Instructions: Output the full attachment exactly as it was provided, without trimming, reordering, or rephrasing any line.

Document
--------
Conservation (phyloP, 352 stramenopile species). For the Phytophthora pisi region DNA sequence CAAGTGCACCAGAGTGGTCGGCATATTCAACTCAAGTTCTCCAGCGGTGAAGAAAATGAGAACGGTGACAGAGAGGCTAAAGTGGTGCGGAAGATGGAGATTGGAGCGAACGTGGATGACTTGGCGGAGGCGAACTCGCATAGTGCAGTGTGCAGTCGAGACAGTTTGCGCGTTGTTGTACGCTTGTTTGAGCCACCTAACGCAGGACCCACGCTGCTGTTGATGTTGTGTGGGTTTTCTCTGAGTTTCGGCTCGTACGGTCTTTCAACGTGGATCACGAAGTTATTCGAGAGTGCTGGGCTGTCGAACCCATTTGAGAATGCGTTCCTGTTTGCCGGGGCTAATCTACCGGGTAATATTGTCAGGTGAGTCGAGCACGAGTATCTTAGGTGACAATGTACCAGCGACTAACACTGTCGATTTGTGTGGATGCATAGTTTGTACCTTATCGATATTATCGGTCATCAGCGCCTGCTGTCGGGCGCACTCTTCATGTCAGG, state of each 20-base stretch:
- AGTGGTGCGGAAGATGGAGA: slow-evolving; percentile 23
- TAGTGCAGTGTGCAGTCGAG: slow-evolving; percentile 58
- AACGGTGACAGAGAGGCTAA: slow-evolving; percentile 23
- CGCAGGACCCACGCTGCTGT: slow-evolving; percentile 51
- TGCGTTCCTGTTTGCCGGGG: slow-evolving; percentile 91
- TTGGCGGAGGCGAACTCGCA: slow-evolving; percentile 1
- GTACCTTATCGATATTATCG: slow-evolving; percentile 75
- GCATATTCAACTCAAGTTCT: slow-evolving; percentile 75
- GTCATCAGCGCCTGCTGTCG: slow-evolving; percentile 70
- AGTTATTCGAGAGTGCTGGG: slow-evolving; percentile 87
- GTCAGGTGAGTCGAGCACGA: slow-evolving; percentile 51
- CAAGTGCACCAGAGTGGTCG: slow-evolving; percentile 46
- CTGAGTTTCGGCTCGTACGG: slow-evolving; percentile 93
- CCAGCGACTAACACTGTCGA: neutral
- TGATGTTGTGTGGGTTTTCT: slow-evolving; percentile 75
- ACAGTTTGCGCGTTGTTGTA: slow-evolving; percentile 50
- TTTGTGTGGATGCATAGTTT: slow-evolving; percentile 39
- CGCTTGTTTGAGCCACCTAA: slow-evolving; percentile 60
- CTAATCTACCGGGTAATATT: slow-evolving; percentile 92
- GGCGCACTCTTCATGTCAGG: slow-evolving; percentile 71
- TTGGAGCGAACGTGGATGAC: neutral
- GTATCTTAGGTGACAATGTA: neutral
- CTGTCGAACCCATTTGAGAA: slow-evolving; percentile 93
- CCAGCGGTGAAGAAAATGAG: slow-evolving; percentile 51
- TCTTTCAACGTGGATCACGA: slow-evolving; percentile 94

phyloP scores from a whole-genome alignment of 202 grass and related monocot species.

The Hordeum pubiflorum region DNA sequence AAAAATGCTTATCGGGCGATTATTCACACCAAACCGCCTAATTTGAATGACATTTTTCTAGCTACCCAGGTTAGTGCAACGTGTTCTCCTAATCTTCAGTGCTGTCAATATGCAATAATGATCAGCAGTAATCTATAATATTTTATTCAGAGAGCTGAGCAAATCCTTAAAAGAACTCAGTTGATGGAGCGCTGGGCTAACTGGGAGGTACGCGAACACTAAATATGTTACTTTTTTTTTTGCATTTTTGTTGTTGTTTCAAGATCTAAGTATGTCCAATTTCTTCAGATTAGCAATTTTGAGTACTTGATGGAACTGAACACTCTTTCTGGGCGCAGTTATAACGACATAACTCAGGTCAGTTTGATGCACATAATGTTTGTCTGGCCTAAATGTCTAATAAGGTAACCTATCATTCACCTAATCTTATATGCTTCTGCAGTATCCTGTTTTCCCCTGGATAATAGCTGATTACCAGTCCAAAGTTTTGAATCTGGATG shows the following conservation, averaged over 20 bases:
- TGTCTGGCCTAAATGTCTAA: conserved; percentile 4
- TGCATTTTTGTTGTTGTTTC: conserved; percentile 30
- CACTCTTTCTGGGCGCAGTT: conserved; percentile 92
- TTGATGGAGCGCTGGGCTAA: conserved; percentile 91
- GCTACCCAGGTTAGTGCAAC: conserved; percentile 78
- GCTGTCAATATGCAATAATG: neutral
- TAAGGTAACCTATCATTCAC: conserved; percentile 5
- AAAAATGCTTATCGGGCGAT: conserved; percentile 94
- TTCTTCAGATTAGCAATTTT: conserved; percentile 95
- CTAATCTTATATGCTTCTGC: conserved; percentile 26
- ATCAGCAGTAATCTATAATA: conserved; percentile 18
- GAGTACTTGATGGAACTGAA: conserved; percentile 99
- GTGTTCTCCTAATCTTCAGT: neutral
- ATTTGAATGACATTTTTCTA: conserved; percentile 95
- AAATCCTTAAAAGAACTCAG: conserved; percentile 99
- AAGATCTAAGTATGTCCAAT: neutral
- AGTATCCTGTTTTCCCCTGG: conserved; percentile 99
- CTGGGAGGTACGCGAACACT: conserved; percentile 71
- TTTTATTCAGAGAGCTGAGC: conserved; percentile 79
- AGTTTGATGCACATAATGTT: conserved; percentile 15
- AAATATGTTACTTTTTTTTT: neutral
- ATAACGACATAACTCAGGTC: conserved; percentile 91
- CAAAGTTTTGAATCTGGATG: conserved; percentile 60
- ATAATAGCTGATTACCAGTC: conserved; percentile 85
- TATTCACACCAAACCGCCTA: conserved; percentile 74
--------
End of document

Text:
Conservation (phyloP, 352 stramenopile species). For the Phytophthora pisi region DNA sequence CAAGTGCACCAGAGTGGTCGGCATATTCAACTCAAGTTCTCCAGCGGTGAAGAAAATGAGAACGGTGACAGAGAGGCTAAAGTGGTGCGGAAGATGGAGATTGGAGCGAACGTGGATGACTTGGCGGAGGCGAACTCGCATAGTGCAGTGTGCAGTCGAGACAGTTTGCGCGTTGTTGTACGCTTGTTTGAGCCACCTAACGCAGGACCCACGCTGCTGTTGATGTTGTGTGGGTTTTCTCTGAGTTTCGGCTCGTACGGTCTTTCAACGTGGATCACGAAGTTATTCGAGAGTGCTGGGCTGTCGAACCCATTTGAGAATGCGTTCCTGTTTGCCGGGGCTAATCTACCGGGTAATATTGTCAGGTGAGTCGAGCACGAGTATCTTAGGTGACAATGTACCAGCGACTAACACTGTCGATTTGTGTGGATGCATAGTTTGTACCTTATCGATATTATCGGTCATCAGCGCCTGCTGTCGGGCGCACTCTTCATGTCAGG, state of each 20-base stretch:
- AGTGGTGCGGAAGATGGAGA: slow-evolving; percentile 23
- TAGTGCAGTGTGCAGTCGAG: slow-evolving; percentile 58
- AACGGTGACAGAGAGGCTAA: slow-evolving; percentile 23
- CGCAGGACCCACGCTGCTGT: slow-evolving; percentile 51
- TGCGTTCCTGTTTGCCGGGG: slow-evolving; percentile 91
- TTGGCGGAGGCGAACTCGCA: slow-evolving; percentile 1
- GTACCTTATCGATATTATCG: slow-evolving; percentile 75
- GCATATTCAACTCAAGTTCT: slow-evolving; percentile 75
- GTCATCAGCGCCTGCTGTCG: slow-evolving; percentile 70
- AGTTATTCGAGAGTGCTGGG: slow-evolving; percentile 87
- GTCAGGTGAGTCGAGCACGA: slow-evolving; percentile 51
- CAAGTGCACCAGAGTGGTCG: slow-evolving; percentile 46
- CTGAGTTTCGGCTCGTACGG: slow-evolving; percentile 93
- CCAGCGACTAACACTGTCGA: neutral
- TGATGTTGTGTGGGTTTTCT: slow-evolving; percentile 75
- ACAGTTTGCGCGTTGTTGTA: slow-evolving; percentile 50
- TTTGTGTGGATGCATAGTTT: slow-evolving; percentile 39
- CGCTTGTTTGAGCCACCTAA: slow-evolving; percentile 60
- CTAATCTACCGGGTAATATT: slow-evolving; percentile 92
- GGCGCACTCTTCATGTCAGG: slow-evolving; percentile 71
- TTGGAGCGAACGTGGATGAC: neutral
- GTATCTTAGGTGACAATGTA: neutral
- CTGTCGAACCCATTTGAGAA: slow-evolving; percentile 93
- CCAGCGGTGAAGAAAATGAG: slow-evolving; percentile 51
- TCTTTCAACGTGGATCACGA: slow-evolving; percentile 94

phyloP scores from a whole-genome alignment of 202 grass and related monocot species.

The Hordeum pubiflorum region DNA sequence AAAAATGCTTATCGGGCGATTATTCACACCAAACCGCCTAATTTGAATGACATTTTTCTAGCTACCCAGGTTAGTGCAACGTGTTCTCCTAATCTTCAGTGCTGTCAATATGCAATAATGATCAGCAGTAATCTATAATATTTTATTCAGAGAGCTGAGCAAATCCTTAAAAGAACTCAGTTGATGGAGCGCTGGGCTAACTGGGAGGTACGCGAACACTAAATATGTTACTTTTTTTTTTGCATTTTTGTTGTTGTTTCAAGATCTAAGTATGTCCAATTTCTTCAGATTAGCAATTTTGAGTACTTGATGGAACTGAACACTCTTTCTGGGCGCAGTTATAACGACATAACTCAGGTCAGTTTGATGCACATAATGTTTGTCTGGCCTAAATGTCTAATAAGGTAACCTATCATTCACCTAATCTTATATGCTTCTGCAGTATCCTGTTTTCCCCTGGATAATAGCTGATTACCAGTCCAAAGTTTTGAATCTGGATG shows the following conservation, averaged over 20 bases:
- TGTCTGGCCTAAATGTCTAA: conserved; percentile 4
- TGCATTTTTGTTGTTGTTTC: conserved; percentile 30
- CACTCTTTCTGGGCGCAGTT: conserved; percentile 92
- TTGATGGAGCGCTGGGCTAA: conserved; percentile 91
- GCTACCCAGGTTAGTGCAAC: conserved; percentile 78
- GCTGTCAATATGCAATAATG: neutral
- TAAGGTAACCTATCATTCAC: conserved; percentile 5
- AAAAATGCTTATCGGGCGAT: conserved; percentile 94
- TTCTTCAGATTAGCAATTTT: conserved; percentile 95
- CTAATCTTATATGCTTCTGC: conserved; percentile 26
- ATCAGCAGTAATCTATAATA: conserved; percentile 18
- GAGTACTTGATGGAACTGAA: conserved; percentile 99
- GTGTTCTCCTAATCTTCAGT: neutral
- ATTTGAATGACATTTTTCTA: conserved; percentile 95
- AAATCCTTAAAAGAACTCAG: conserved; percentile 99
- AAGATCTAAGTATGTCCAAT: neutral
- AGTATCCTGTTTTCCCCTGG: conserved; percentile 99
- CTGGGAGGTACGCGAACACT: conserved; percentile 71
- TTTTATTCAGAGAGCTGAGC: conserved; percentile 79
- AGTTTGATGCACATAATGTT: conserved; percentile 15
- AAATATGTTACTTTTTTTTT: neutral
- ATAACGACATAACTCAGGTC: conserved; percentile 91
- CAAAGTTTTGAATCTGGATG: conserved; percentile 60
- ATAATAGCTGATTACCAGTC: conserved; percentile 85
- TATTCACACCAAACCGCCTA: conserved; percentile 74